THE PANDEMIC was devastating for our capital city, country and economy. But the upheaval, loss of life and cost to business that would result from a full-blown climate crisis defies comprehension. It is both unimaginable and unquantifiable. As we host London Climate Action Week, my message is that all of us – cities, businesses and national governments – must move faster to reduce our carbon emissions and increase our chances of averting a catastrophic breakdown in our climate.
Our dependence on fossil fuels and Russia’s brutal invasion of Ukraine have led to soaring energy prices that in turn have been central to a cost-of-living crisis, which is hurting consumers and businesses. Moving towards more renewable forms of energy would allow us to dampen economic volatility, protect our planet and lay the foundations for a new era of sustainable growth. To put it another way, if our recovery from Covid-19 is to be swift, to be stable, and to succeed, it must be powered by green energy, not climate-destroying hydrocarbons.
Despite the rhetoric to “build back better” following the pandemic, as little as six per cent of stimulus spending globally has so far gone into the green economy. This is a massive, missed opportunity, but it’s also a trend that global cities, like London, are helping to arrest. By and large, we recognise the urgency of climate action and our populations are clamouring for us to be even more ambitious, wanting – and lobbying – us to go much further.
One way we are doing this is by withdrawing any investments we have in fossil fuel companies and putting our money instead into green technologies, projects and opportunities.
It makes no sense for our cities to continue to invest in the dirty polluting fossil fuel industries of the past, which are leaving families and businesses vulnerable to devastating price increases now and in the future. Ending institutional investment in companies that extract fossil fuels and contribute directly to the climate emergency sends a powerful signal that renewables are the only game in town – the only investment that we’re willing to support as a society, as well as the only viable option for private investors and industry moving forwards.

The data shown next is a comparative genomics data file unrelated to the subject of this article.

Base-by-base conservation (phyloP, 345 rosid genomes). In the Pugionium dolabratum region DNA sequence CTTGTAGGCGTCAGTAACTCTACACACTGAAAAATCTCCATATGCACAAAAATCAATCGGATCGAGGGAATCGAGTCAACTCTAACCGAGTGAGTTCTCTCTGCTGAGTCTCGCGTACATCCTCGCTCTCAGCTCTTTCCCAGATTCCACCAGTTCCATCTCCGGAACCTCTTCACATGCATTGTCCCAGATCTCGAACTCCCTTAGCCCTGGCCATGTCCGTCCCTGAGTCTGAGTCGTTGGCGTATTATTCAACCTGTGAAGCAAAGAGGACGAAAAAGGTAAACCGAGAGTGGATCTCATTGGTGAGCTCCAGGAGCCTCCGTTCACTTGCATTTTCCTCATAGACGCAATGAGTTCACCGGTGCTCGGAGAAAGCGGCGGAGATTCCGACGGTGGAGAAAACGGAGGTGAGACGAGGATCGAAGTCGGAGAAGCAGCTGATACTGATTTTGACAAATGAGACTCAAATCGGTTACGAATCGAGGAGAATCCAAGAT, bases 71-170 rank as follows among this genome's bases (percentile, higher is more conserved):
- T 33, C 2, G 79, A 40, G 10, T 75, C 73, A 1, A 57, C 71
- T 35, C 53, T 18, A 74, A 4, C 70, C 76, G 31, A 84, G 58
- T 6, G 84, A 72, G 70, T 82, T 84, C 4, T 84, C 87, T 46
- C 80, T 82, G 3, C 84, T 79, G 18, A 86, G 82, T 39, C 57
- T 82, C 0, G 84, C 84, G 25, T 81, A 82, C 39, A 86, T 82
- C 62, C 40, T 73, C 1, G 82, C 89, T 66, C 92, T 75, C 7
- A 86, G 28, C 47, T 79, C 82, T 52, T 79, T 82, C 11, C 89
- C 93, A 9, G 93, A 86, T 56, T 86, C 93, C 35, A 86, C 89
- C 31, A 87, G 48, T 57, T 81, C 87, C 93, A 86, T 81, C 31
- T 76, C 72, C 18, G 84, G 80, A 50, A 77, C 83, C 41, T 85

When I first stood for Mayor, I made a promise in my manifesto to take all possible steps to encourage the London Pensions Fund Authority (LPFA) to divest from their fossil fuel holdings. I’m proud to say the LPFA has now fully divested from all extractive fossil fuel companies within their listed equity portfolio. This is an important first step. But if we want to truly transform and decarbonise our energy system, we must also be mobilising and scaling-up investment in renewables as an urgent priority.
London has become the largest city in the world to sign the Fossil Fuel Non-Proliferation Treaty, and City Hall has made our stance on green investments clear, by committing £90m to help unlock more than half a billion pounds of private investment through our innovative green bonds programme.
This initiative will support low-carbon and climate related projects in London – stimulating market demand, spawning new opportunities for sustainable businesses, and creating green jobs for Londoners, all of which will help to make our city’s target of becoming net zero-carbon by 2030 not simply an aspiration, but a reality.
A similar approach has been adopted by other major cities, coordinated through the efforts of the C40, which I chair, a global network of almost 100 mayors from global hubs. It represents over 700 million people and a quarter of the global economy. Using our collective might as cities, we are making a real difference by leading an international divestment push to help end our addiction to fossil fuels and deliver a cleaner, greener, more equitable future.
It’s time for national governments to demonstrate the same level of commitment.